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The Saudi Religious Scholar Who Is Trying to Fix Islam’s Anti-Semitism Problem

March 1 2018

Since his appointment as head of the Muslim World League in 2016, Muhammad al-Issa has taken the organization—which has historically been used by the Saudi monarchy to spread fundamentalist, intolerant, and often anti-Semitic teachings around the globe—in a decidedly anti-Islamist direction. He has, in recent months, also been trying to offer a new attitude toward Jews. Having interviewed Issa, Ben Cohen writes:

[I]t is plain to see why, at this particular juncture, [Issa] is an asset to a Saudi government eager to convince the West that, finally, it stands resolute against both Sunni and Shiite variants of Islamism and is determined to establish Islam as a religion of peace and coexistence. Still, to reduce Issa’s own message to a strictly political calculation would be a grave mistake, if only because its theological content needs to be heard irrespective of the political machinations in Gulf capitals. . . .

Throughout our discussion, Issa was adamant that Muhammad’s faith was predicated on an appreciation for a divine order in which differences among religions and nations are a cause for peace, rather than conflict—the diametrical opposite of the vengeful teachings of the Muslim Brotherhood and other Islamist organizations. . . . Moreover, Issa stressed that—in contrast to the long-standing Christian depiction of the Jews as eternally responsible for the death of Jesus—Islam did not approach Judaism from the vantage point of “original sin.” . . . A Muslim, then, faces no challenge to his faith when it comes to “respecting the Jewish religion and the right of the Jews to live in dignity.”

When that “dignity” includes an independent, sovereign state that is yet to exchange ambassadors with Saudi Arabia after 70 years of existence, what then? Again and again, Issa emphasized the political neutrality of the Muslim World League, and the need for a strict separation between religious faith and political orientation. At the same time, he gave no succor to historic Arab ambitions for Israel’s elimination. Peace begins, Issa said, by recognizing that all the nations of the region will remain exactly where they are.

Read more at Algemeiner

More about: Anti-Semitism, Islam, Islamism, Moderate Islam, Muslim-Jewish relations, Religion & Holidays, Saudi Arabia

The Future of a Free Iran May Lie with a Restoration of the Shah

June 25 2018

Examining the recent waves of protest and political unrest in the Islamic Republic—from women shunning the hijab to truckers going out on strike—Sohrab Ahmari considers what would happen in the event of an actual collapse of the regime. Through an analysis of Iranian history, he concludes that the country would best be served by placing Reza Pahlavi, the son and heir of its last shah, at the head of a constitutional monarchy:

The end of Islamist rule in Iran would be a world-historical event and an unalloyed good for the country and its neighbors, marking a return to normalcy four decades after the Ayatollah Khomeini founded his regime. . . . But what exactly is that normalcy? . . .

First, Iranian political culture demands a living source of authority to embody the will of the nation and stand above a fractious and ethnically heterogenous society. Put another way, Iranians need a “shah” of some sort. They have never lived collectively without one, and their political imagination has always been directed toward a throne. The constitutionalist experiment of the early 20th century coexisted (badly) with monarchic authority, and the current Islamic Republic has a supreme leader—which is to say, a shah by another name. It is the height of utopianism to imagine that a 2,500-year-old tradition can be wiped away. The presence of a shah, [however], needn’t mean the absence of rule of law, deliberative politics, or any of the other elements of ordered liberty that the West cherishes in its own systems. . . .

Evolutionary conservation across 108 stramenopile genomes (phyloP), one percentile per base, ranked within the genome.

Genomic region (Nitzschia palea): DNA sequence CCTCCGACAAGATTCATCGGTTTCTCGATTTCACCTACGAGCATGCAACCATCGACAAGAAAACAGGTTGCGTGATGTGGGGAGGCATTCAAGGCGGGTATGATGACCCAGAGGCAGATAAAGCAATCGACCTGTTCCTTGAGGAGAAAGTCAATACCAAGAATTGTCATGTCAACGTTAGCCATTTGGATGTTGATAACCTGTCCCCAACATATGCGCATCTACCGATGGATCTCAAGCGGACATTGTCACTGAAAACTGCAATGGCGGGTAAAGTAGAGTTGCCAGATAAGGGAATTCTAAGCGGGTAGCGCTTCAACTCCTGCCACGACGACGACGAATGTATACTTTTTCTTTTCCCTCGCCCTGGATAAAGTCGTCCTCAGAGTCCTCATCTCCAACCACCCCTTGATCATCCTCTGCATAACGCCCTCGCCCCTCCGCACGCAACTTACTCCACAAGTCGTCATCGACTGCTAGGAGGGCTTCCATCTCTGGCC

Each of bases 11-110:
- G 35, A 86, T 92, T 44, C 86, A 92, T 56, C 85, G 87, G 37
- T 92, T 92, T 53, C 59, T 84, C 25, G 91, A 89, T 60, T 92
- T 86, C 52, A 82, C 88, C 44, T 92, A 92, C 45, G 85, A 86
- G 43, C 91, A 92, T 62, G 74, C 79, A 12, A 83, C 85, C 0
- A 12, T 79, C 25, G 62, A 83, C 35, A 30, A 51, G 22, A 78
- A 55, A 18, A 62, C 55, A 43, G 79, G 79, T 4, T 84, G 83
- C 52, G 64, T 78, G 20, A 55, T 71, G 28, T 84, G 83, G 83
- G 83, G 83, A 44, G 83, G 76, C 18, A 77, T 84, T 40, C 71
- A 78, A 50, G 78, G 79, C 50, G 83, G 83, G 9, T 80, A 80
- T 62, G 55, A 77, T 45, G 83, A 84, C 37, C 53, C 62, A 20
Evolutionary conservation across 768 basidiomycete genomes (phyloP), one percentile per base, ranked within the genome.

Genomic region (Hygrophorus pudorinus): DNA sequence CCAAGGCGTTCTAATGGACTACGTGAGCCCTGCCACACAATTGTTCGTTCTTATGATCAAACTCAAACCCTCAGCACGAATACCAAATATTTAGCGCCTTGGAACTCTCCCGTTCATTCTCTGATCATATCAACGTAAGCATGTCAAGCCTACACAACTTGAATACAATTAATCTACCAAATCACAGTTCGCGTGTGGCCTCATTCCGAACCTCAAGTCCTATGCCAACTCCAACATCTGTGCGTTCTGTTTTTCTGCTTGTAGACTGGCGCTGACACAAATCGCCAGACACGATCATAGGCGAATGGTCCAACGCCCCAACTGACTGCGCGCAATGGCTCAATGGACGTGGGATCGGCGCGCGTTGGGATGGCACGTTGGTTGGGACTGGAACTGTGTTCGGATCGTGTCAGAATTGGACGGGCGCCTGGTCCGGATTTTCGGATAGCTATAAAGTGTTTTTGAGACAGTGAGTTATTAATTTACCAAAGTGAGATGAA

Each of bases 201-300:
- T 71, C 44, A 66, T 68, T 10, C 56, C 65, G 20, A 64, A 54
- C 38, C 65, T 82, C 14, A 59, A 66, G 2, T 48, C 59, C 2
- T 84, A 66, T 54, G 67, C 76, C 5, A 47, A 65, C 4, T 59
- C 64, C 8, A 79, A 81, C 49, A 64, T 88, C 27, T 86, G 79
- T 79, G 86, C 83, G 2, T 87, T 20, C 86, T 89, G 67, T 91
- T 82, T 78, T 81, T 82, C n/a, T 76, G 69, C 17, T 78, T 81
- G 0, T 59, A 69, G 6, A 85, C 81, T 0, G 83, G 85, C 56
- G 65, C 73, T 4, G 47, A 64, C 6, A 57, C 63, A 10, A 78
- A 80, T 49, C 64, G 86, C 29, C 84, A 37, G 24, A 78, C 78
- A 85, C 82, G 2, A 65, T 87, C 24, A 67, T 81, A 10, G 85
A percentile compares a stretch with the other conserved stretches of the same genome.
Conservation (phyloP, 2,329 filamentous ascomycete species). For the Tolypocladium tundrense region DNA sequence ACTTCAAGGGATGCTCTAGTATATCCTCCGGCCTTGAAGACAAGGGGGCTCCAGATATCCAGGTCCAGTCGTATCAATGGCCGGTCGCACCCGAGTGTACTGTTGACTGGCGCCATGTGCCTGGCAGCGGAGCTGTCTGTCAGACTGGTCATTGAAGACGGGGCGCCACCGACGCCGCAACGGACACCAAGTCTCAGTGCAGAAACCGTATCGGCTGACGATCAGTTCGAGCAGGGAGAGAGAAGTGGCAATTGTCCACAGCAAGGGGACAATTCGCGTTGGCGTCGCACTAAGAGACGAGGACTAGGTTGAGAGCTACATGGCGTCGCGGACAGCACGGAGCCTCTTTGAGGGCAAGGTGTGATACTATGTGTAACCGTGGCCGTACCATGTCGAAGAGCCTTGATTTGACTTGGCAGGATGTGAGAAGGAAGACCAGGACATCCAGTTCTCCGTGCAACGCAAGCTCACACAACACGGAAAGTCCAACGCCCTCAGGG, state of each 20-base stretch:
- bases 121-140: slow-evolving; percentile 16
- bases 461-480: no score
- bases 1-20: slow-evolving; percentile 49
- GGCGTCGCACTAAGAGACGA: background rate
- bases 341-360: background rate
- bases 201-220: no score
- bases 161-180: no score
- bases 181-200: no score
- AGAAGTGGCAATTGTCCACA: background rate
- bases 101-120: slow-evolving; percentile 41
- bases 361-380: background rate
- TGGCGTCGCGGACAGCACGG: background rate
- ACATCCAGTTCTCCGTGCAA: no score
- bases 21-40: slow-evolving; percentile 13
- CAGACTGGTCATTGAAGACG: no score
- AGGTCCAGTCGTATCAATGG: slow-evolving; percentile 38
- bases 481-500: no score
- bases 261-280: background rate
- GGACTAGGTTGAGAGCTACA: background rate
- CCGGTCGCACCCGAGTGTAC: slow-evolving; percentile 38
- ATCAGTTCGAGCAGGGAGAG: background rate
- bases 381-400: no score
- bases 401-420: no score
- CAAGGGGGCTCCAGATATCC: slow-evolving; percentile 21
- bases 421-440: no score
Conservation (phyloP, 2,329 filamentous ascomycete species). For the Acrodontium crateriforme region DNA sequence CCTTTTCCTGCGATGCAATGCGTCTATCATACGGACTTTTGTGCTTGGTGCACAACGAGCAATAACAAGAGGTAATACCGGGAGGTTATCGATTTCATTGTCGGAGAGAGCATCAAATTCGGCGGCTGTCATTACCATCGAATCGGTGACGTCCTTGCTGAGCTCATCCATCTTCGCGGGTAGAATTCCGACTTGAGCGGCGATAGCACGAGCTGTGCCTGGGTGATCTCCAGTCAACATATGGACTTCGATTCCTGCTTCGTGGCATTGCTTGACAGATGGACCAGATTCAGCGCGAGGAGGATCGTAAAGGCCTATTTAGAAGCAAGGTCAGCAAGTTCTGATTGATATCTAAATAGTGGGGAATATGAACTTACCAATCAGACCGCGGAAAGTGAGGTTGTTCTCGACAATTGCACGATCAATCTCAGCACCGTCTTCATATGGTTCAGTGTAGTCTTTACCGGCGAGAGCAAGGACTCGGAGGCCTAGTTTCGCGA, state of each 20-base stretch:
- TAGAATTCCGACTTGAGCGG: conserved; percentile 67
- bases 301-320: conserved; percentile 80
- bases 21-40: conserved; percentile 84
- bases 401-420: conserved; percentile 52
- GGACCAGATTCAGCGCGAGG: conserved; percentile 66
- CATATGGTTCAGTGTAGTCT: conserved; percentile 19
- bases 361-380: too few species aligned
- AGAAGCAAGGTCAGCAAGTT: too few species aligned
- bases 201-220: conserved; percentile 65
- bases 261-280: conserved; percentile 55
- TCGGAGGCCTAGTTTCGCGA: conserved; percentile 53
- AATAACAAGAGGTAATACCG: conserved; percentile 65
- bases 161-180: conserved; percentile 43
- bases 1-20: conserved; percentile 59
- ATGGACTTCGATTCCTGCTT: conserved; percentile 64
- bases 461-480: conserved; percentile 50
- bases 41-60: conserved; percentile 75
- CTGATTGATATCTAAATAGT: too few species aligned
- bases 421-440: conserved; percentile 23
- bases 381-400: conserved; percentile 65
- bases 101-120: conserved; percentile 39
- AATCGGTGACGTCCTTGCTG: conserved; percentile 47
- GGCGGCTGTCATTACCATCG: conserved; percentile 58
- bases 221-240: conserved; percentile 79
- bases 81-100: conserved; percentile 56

Second, Iranian political culture demands a source of continuity with Persian history. The anxieties associated with modernity and centuries of historical discontinuity drove Iranians into the arms of Khomeini and his bearded minions, who promised a connection to Shiite tradition. Khomeinism turned out to be a bloody failure, but there is scant reason to imagine the thirst for continuity has been quenched. . . . Iranian nationalism . . . could be the answer, and, to judge by the nationalist tone of the current upheaval, it is the one the people have already hit upon.

When protestors chant “We Will Die to Get Iran Back,” “Not Gaza, Not Lebanon, My Life Only for Iran,” and “Let Syria Be, Do Something for Me,” they are expressing a positive vision of Iranian nationhood: no longer do they wish to pay the price for the regime’s Shiite hegemonic ambitions. Iranian blood should be spilled for Iran, not Gaza, which for most Iranians is little more than a geographical abstraction. It is precisely its nationalist dimension that makes the current revolt the most potent the mullahs have yet faced. Nationalism, after all, is a much stronger force and in Iran the longing for historical continuity runs much deeper than liberal-democratic aspiration. Westerners who wish to see a replay of Central and Eastern Europe in 1989 in today’s Iran will find the lessons of Iranian history hard and distasteful, but Iranians and their friends who wish to see past the Islamic Republic must pay heed.

Read more at Commentary

More about: Iran, Nationalism, Politics & Current Affairs, Shah